BSM’s servant leadership reaches Honduras

Senior Jacqui Theisen speaks with one of the girls.

Emily Anderson, Staff Writer

While many students could be found working or relaxing by the lake this summer, 31 BSM students, along with senior high teachers Mr. Matthew McMerty-Brummer, Ms. Lidibette Guzman, Ms. Megan Kern, and Mr. Keith Jones traveled over 3000 miles to an orphanage called Farm of the Child in La Ceiba, Honduras. By spending eleven days of their summer helping a community in another part of the world, they continued BSM’s tradition of service learning.

Benilde-St. Margaret’s has offered the Honduras mission trip to senior high kids three times in the past two years. The mission of the trip was centered on the organization Farm of the Child, an orphanage on the north coast of Honduras. According to the orphanage’s website, its goal is to “care for and improve the physical, educational, spiritual, and social needs of the orphaned, abandoned and neglected children of Honduras so that they may become productive, Christian members of Honduras society.”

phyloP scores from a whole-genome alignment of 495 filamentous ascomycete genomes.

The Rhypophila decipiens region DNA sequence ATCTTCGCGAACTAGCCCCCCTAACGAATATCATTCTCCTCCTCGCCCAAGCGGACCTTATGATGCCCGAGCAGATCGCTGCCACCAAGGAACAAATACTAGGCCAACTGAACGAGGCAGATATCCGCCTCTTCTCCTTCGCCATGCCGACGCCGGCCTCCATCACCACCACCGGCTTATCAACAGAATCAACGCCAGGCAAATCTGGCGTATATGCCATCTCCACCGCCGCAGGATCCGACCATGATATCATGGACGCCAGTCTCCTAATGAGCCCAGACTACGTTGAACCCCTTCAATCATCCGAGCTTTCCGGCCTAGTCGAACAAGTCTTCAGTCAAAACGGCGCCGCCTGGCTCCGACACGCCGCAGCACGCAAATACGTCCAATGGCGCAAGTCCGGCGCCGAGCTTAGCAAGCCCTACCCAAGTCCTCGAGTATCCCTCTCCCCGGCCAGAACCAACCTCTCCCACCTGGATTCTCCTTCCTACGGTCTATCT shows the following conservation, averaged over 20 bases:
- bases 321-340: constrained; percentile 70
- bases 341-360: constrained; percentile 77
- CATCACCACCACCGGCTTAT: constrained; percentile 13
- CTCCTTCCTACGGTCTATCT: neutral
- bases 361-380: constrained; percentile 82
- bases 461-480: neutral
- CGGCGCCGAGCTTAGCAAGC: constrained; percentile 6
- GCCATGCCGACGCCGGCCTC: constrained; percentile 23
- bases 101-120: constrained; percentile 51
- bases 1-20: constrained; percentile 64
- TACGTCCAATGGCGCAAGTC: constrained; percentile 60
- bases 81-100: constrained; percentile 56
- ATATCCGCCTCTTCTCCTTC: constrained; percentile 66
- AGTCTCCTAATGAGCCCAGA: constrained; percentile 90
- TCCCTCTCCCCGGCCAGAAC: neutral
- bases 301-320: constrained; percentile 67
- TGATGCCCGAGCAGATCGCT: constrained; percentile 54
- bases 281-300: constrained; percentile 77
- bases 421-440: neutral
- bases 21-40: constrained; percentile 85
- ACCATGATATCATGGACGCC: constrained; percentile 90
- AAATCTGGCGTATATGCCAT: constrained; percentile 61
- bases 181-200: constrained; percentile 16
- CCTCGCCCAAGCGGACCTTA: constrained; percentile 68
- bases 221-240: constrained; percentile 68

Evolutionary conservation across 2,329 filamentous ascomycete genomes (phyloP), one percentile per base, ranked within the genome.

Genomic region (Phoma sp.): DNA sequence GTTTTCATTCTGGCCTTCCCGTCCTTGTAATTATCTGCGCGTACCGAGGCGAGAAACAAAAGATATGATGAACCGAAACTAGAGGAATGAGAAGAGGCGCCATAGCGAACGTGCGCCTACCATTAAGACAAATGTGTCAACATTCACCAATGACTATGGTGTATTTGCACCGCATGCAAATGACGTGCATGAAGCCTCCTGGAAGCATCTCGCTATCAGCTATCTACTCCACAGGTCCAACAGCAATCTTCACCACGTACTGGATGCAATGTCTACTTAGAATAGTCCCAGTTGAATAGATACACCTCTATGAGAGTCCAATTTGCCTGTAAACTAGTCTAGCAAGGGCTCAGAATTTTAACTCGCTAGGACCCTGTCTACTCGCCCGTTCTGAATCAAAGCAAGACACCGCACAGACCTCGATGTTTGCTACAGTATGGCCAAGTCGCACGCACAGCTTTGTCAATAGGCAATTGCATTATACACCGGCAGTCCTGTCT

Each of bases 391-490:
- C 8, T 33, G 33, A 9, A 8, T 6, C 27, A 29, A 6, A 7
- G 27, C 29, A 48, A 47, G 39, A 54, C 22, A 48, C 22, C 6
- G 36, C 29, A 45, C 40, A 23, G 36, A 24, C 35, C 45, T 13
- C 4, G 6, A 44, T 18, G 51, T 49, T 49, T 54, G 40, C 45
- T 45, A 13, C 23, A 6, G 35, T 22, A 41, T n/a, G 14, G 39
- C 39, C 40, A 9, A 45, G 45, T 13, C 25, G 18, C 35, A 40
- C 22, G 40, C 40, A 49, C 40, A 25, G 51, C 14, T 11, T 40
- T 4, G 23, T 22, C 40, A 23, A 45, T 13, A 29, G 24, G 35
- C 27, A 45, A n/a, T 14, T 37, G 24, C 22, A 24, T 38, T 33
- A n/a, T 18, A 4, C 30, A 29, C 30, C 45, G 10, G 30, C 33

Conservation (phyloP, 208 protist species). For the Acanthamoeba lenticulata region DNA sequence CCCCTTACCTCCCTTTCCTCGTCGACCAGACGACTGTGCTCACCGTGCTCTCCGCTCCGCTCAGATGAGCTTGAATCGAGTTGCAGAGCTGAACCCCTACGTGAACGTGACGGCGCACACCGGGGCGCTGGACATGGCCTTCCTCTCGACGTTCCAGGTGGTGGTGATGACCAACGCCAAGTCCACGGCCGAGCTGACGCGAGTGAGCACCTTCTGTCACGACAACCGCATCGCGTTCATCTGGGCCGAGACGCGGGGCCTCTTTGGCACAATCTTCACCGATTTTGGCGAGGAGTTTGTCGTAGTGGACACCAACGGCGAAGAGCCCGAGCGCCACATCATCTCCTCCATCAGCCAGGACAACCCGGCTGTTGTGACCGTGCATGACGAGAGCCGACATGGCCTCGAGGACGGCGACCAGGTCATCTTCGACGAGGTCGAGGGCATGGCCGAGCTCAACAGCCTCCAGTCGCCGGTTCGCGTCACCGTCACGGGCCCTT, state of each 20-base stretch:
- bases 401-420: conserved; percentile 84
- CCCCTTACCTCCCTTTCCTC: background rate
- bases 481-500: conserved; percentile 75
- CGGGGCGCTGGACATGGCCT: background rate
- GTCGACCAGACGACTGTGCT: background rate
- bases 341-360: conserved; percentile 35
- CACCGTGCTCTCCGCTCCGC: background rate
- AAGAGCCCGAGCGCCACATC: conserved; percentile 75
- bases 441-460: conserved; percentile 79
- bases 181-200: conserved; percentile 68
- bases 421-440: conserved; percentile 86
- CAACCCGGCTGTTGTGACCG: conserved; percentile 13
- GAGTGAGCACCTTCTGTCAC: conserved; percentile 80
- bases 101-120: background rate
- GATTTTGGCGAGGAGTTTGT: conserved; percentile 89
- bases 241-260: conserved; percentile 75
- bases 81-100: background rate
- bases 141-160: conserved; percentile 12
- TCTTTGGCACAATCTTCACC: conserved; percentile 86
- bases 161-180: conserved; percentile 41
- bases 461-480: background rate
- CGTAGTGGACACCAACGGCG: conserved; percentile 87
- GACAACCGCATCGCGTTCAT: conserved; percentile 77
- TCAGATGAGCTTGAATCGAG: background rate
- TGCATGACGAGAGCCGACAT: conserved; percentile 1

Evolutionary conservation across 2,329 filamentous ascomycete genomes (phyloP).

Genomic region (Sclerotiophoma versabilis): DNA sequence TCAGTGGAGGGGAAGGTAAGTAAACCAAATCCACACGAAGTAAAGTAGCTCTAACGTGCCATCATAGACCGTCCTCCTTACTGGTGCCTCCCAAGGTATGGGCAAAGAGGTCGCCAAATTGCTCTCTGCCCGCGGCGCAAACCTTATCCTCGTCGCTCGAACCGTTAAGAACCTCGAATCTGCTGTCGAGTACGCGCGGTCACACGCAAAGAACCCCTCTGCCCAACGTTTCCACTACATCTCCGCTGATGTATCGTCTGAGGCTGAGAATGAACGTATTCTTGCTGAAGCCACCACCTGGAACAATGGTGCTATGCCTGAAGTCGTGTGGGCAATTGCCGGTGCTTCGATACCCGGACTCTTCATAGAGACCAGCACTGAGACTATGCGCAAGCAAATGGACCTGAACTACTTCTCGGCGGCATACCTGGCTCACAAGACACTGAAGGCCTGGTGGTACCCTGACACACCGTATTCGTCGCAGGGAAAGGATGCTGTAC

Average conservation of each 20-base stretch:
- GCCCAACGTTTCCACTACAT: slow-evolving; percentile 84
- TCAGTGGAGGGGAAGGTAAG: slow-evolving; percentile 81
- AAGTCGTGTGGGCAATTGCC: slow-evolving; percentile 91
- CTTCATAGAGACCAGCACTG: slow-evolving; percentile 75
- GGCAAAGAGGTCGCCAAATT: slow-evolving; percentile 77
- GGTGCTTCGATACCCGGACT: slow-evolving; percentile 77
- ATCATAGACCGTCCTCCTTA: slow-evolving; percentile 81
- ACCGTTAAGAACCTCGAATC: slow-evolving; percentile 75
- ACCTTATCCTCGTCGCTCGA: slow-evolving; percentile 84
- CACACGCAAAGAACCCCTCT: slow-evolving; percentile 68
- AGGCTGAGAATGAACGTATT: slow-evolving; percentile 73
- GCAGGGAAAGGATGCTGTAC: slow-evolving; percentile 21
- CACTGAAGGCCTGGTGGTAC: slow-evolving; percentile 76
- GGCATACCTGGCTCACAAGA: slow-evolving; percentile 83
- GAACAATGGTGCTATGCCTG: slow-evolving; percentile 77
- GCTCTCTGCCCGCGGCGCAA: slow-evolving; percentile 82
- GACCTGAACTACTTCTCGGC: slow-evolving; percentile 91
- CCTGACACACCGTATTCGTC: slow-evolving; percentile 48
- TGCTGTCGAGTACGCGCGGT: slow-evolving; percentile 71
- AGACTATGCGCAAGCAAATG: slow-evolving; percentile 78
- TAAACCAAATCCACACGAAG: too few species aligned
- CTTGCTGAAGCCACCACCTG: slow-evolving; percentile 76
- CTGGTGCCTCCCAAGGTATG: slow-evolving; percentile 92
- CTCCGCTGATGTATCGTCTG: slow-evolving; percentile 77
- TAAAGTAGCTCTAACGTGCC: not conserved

Despite the scorching July heat, BSM students helped out by painting fences, playing soccer with the kids, sorting donations, and organizing the library. These seemingly small tasks helped to lighten the loads of the full-time missionaries so that they could spend more time with the children. “I think the biggest impact we had on the Farm of the Child was that we helped do a lot of other things that missionaries would have had to do. For example, the kids reorganized their supplies. That freed them up to do other things during the day with the kids at the children’s home,” Kern said.

In addition to impacting the local community, the BSM missionaries’ perspectives were changed by the culture of Honduras. “They don’t have the resources that we have here and they strive with the resources that they do have. They are happy to have the opportunity to learn,” Guzman said.

Benefitting both the people served, as well as the participants, the experience proved to be very powerful. “We were able to put faith, Spanish skills, and principles of Catholic Social Teaching into action. The trip challenged all of us to walk in solidarity, and to be flexible,” McMerty-Brummer said.

The students were moved by the simpler life of this culture, and it showed them how fortunate they are. “It made me see how much is different, but also the same between all of us. It was amazing to see and experience how beautiful the country was and how the people and the culture weren’t different from us,” junior Riley Simonetti said.